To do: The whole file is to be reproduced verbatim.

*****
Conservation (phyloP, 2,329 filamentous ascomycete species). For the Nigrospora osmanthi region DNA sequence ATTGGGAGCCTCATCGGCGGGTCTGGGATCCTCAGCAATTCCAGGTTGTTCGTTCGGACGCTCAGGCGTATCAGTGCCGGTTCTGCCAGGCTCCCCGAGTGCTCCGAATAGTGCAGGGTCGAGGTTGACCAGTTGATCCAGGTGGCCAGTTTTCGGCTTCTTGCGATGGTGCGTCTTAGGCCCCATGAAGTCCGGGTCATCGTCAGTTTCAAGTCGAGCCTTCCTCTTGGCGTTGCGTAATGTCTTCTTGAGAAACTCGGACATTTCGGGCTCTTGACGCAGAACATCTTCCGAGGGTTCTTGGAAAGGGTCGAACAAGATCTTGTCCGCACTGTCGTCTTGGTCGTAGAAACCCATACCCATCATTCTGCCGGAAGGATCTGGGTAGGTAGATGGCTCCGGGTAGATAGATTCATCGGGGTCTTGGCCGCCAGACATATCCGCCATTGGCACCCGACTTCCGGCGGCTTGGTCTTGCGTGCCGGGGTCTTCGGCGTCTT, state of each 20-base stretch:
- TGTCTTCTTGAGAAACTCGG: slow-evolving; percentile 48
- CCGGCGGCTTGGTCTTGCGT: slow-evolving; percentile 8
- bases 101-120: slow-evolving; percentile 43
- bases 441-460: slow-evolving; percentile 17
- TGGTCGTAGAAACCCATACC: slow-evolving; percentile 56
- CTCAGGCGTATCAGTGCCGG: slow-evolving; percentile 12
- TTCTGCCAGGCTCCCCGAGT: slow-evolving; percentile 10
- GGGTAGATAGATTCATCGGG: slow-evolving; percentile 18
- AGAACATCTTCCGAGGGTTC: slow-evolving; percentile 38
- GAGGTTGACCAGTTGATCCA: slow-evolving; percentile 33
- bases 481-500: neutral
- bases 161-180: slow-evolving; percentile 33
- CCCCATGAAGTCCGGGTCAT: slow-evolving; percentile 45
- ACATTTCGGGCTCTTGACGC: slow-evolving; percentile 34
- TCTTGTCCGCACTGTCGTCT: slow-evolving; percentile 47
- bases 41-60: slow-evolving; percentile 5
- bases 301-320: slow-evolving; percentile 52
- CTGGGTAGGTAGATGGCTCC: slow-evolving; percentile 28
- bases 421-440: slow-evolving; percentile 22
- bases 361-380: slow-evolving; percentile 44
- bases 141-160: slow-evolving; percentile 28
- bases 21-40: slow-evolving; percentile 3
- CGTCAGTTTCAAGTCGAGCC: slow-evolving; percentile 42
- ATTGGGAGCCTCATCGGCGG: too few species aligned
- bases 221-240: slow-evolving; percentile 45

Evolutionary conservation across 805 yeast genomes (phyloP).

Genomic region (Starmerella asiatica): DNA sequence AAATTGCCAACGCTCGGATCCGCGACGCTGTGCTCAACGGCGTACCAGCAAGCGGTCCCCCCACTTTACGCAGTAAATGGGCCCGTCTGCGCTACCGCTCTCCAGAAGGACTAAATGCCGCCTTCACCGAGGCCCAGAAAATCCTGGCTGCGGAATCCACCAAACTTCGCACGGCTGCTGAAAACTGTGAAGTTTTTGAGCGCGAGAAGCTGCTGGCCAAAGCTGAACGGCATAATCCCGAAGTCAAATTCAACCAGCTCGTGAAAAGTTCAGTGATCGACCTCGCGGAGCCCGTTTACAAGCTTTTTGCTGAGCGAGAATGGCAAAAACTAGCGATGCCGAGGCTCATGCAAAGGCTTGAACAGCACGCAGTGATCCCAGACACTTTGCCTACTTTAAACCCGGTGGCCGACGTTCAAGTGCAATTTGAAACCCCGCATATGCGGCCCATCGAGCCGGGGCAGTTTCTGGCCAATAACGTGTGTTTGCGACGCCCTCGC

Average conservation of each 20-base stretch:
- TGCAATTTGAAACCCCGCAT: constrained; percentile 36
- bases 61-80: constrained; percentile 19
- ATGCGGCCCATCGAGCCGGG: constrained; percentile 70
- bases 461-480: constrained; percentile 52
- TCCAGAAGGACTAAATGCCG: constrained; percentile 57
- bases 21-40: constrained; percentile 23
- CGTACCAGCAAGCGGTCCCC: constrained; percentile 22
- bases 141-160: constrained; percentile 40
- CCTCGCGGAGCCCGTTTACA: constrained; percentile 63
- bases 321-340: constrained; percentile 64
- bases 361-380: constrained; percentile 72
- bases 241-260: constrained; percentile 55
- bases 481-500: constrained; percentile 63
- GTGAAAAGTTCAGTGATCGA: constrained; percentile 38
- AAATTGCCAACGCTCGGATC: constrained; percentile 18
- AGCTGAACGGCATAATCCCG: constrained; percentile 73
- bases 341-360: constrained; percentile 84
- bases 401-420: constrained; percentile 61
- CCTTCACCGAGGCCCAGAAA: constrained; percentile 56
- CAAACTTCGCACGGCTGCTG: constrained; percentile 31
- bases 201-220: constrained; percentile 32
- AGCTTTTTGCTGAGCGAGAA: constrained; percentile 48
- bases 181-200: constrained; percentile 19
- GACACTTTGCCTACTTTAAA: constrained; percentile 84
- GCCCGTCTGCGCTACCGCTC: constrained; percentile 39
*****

Conservation (phyloP, 2,329 filamentous ascomycete species). For the Nigrospora osmanthi region DNA sequence ATTGGGAGCCTCATCGGCGGGTCTGGGATCCTCAGCAATTCCAGGTTGTTCGTTCGGACGCTCAGGCGTATCAGTGCCGGTTCTGCCAGGCTCCCCGAGTGCTCCGAATAGTGCAGGGTCGAGGTTGACCAGTTGATCCAGGTGGCCAGTTTTCGGCTTCTTGCGATGGTGCGTCTTAGGCCCCATGAAGTCCGGGTCATCGTCAGTTTCAAGTCGAGCCTTCCTCTTGGCGTTGCGTAATGTCTTCTTGAGAAACTCGGACATTTCGGGCTCTTGACGCAGAACATCTTCCGAGGGTTCTTGGAAAGGGTCGAACAAGATCTTGTCCGCACTGTCGTCTTGGTCGTAGAAACCCATACCCATCATTCTGCCGGAAGGATCTGGGTAGGTAGATGGCTCCGGGTAGATAGATTCATCGGGGTCTTGGCCGCCAGACATATCCGCCATTGGCACCCGACTTCCGGCGGCTTGGTCTTGCGTGCCGGGGTCTTCGGCGTCTT, state of each 20-base stretch:
- TGTCTTCTTGAGAAACTCGG: slow-evolving; percentile 48
- CCGGCGGCTTGGTCTTGCGT: slow-evolving; percentile 8
- bases 101-120: slow-evolving; percentile 43
- bases 441-460: slow-evolving; percentile 17
- TGGTCGTAGAAACCCATACC: slow-evolving; percentile 56
- CTCAGGCGTATCAGTGCCGG: slow-evolving; percentile 12
- TTCTGCCAGGCTCCCCGAGT: slow-evolving; percentile 10
- GGGTAGATAGATTCATCGGG: slow-evolving; percentile 18
- AGAACATCTTCCGAGGGTTC: slow-evolving; percentile 38
- GAGGTTGACCAGTTGATCCA: slow-evolving; percentile 33
- bases 481-500: neutral
- bases 161-180: slow-evolving; percentile 33
- CCCCATGAAGTCCGGGTCAT: slow-evolving; percentile 45
- ACATTTCGGGCTCTTGACGC: slow-evolving; percentile 34
- TCTTGTCCGCACTGTCGTCT: slow-evolving; percentile 47
- bases 41-60: slow-evolving; percentile 5
- bases 301-320: slow-evolving; percentile 52
- CTGGGTAGGTAGATGGCTCC: slow-evolving; percentile 28
- bases 421-440: slow-evolving; percentile 22
- bases 361-380: slow-evolving; percentile 44
- bases 141-160: slow-evolving; percentile 28
- bases 21-40: slow-evolving; percentile 3
- CGTCAGTTTCAAGTCGAGCC: slow-evolving; percentile 42
- ATTGGGAGCCTCATCGGCGG: too few species aligned
- bases 221-240: slow-evolving; percentile 45

Evolutionary conservation across 805 yeast genomes (phyloP).

Genomic region (Starmerella asiatica): DNA sequence AAATTGCCAACGCTCGGATCCGCGACGCTGTGCTCAACGGCGTACCAGCAAGCGGTCCCCCCACTTTACGCAGTAAATGGGCCCGTCTGCGCTACCGCTCTCCAGAAGGACTAAATGCCGCCTTCACCGAGGCCCAGAAAATCCTGGCTGCGGAATCCACCAAACTTCGCACGGCTGCTGAAAACTGTGAAGTTTTTGAGCGCGAGAAGCTGCTGGCCAAAGCTGAACGGCATAATCCCGAAGTCAAATTCAACCAGCTCGTGAAAAGTTCAGTGATCGACCTCGCGGAGCCCGTTTACAAGCTTTTTGCTGAGCGAGAATGGCAAAAACTAGCGATGCCGAGGCTCATGCAAAGGCTTGAACAGCACGCAGTGATCCCAGACACTTTGCCTACTTTAAACCCGGTGGCCGACGTTCAAGTGCAATTTGAAACCCCGCATATGCGGCCCATCGAGCCGGGGCAGTTTCTGGCCAATAACGTGTGTTTGCGACGCCCTCGC

Average conservation of each 20-base stretch:
- TGCAATTTGAAACCCCGCAT: constrained; percentile 36
- bases 61-80: constrained; percentile 19
- ATGCGGCCCATCGAGCCGGG: constrained; percentile 70
- bases 461-480: constrained; percentile 52
- TCCAGAAGGACTAAATGCCG: constrained; percentile 57
- bases 21-40: constrained; percentile 23
- CGTACCAGCAAGCGGTCCCC: constrained; percentile 22
- bases 141-160: constrained; percentile 40
- CCTCGCGGAGCCCGTTTACA: constrained; percentile 63
- bases 321-340: constrained; percentile 64
- bases 361-380: constrained; percentile 72
- bases 241-260: constrained; percentile 55
- bases 481-500: constrained; percentile 63
- GTGAAAAGTTCAGTGATCGA: constrained; percentile 38
- AAATTGCCAACGCTCGGATC: constrained; percentile 18
- AGCTGAACGGCATAATCCCG: constrained; percentile 73
- bases 341-360: constrained; percentile 84
- bases 401-420: constrained; percentile 61
- CCTTCACCGAGGCCCAGAAA: constrained; percentile 56
- CAAACTTCGCACGGCTGCTG: constrained; percentile 31
- bases 201-220: constrained; percentile 32
- AGCTTTTTGCTGAGCGAGAA: constrained; percentile 48
- bases 181-200: constrained; percentile 19
- GACACTTTGCCTACTTTAAA: constrained; percentile 84
- GCCCGTCTGCGCTACCGCTC: constrained; percentile 39